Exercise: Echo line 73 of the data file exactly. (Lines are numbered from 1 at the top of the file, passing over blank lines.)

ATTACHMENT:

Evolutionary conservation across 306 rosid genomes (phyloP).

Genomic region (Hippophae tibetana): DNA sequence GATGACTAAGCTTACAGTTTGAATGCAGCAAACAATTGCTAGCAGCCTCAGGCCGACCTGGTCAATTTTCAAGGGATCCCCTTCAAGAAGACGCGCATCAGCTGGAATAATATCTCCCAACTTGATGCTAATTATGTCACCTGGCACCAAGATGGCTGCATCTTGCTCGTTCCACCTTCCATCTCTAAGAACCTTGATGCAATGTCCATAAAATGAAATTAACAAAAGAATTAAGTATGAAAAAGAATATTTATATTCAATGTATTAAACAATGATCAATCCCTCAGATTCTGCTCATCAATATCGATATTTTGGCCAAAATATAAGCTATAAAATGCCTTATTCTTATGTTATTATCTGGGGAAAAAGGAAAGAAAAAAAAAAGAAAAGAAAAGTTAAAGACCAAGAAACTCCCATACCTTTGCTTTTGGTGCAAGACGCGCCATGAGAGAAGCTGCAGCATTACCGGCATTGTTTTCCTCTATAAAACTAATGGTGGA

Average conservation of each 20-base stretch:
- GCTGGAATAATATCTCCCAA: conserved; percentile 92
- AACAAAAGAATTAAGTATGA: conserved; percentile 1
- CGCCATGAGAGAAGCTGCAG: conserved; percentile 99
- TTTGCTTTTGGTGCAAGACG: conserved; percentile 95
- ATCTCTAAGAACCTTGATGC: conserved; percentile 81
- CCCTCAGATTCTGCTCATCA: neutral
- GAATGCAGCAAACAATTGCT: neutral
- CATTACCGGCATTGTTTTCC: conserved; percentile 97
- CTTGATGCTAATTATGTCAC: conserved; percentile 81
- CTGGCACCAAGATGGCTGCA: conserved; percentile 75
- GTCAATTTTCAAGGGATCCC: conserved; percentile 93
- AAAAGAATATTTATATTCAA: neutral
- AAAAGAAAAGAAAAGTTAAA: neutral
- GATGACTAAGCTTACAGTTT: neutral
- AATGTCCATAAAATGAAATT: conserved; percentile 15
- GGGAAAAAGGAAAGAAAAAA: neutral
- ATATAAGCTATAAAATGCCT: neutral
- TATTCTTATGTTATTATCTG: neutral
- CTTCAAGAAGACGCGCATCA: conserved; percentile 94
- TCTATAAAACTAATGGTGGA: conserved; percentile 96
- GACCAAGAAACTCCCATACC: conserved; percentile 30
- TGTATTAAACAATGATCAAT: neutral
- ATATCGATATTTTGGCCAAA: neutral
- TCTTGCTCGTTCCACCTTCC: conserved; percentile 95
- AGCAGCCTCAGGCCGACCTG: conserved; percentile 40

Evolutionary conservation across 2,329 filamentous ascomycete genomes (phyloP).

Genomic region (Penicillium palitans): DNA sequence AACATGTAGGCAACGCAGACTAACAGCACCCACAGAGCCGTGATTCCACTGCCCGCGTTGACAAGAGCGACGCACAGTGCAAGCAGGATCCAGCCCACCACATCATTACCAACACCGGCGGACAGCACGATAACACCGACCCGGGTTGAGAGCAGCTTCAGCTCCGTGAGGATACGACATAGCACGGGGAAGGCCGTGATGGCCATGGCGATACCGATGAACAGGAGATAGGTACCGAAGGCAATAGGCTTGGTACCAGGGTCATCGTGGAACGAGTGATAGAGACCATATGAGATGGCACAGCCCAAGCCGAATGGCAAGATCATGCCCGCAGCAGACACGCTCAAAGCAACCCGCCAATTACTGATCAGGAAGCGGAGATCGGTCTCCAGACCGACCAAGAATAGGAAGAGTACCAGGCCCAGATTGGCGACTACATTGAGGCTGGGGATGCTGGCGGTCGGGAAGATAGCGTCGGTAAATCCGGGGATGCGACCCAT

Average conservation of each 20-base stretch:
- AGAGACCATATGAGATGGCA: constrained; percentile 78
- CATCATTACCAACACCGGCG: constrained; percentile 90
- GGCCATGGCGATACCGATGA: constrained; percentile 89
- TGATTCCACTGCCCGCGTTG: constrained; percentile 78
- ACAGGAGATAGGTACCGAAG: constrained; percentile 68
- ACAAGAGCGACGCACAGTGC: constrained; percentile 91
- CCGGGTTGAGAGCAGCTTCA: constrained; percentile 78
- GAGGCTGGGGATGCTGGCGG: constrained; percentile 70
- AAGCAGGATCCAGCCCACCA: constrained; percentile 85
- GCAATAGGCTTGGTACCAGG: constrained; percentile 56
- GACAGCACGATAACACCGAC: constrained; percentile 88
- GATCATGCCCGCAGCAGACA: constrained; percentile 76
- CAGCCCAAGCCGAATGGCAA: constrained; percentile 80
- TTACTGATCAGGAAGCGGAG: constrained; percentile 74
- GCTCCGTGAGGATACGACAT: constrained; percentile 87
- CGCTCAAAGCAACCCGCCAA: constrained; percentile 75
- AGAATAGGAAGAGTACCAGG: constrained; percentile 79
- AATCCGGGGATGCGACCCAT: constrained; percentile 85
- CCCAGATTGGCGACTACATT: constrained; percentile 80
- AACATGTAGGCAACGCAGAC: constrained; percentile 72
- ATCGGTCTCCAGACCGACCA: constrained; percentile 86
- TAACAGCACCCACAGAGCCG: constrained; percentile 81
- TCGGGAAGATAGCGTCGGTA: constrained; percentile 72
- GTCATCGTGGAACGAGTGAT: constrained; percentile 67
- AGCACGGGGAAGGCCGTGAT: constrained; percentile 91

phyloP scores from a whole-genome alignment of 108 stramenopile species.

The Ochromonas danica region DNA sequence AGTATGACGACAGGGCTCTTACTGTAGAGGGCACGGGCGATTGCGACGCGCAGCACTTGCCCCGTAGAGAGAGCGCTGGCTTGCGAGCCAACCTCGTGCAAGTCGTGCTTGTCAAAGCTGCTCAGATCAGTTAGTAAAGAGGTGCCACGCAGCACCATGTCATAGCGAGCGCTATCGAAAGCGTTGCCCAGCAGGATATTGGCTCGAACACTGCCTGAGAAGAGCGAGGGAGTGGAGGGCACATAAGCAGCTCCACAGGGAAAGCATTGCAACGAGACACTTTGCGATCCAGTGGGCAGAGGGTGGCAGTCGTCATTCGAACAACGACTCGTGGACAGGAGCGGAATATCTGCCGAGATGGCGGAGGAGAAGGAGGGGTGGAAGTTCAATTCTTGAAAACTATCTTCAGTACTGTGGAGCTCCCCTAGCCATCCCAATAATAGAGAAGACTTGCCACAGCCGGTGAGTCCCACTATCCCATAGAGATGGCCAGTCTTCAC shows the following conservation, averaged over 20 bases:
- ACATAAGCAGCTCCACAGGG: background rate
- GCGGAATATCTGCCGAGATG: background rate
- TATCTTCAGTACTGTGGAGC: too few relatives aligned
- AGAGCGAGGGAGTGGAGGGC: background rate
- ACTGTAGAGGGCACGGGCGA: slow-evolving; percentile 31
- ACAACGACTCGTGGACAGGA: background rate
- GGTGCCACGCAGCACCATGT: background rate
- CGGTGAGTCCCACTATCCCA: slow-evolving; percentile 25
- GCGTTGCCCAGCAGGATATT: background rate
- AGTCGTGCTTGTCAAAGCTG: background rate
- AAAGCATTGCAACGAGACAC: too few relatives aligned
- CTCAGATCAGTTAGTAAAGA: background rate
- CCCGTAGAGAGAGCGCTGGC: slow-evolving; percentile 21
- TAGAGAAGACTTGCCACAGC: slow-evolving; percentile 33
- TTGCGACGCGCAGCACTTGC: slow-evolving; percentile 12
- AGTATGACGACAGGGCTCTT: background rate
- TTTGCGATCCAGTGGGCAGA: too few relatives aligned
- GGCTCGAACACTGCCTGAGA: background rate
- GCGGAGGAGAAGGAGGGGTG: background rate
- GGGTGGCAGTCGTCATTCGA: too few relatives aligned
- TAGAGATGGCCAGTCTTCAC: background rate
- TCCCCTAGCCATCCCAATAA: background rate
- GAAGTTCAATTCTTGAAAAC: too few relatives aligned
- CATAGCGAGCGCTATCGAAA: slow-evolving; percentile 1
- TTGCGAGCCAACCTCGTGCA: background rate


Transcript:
- TTGCGACGCGCAGCACTTGC: slow-evolving; percentile 12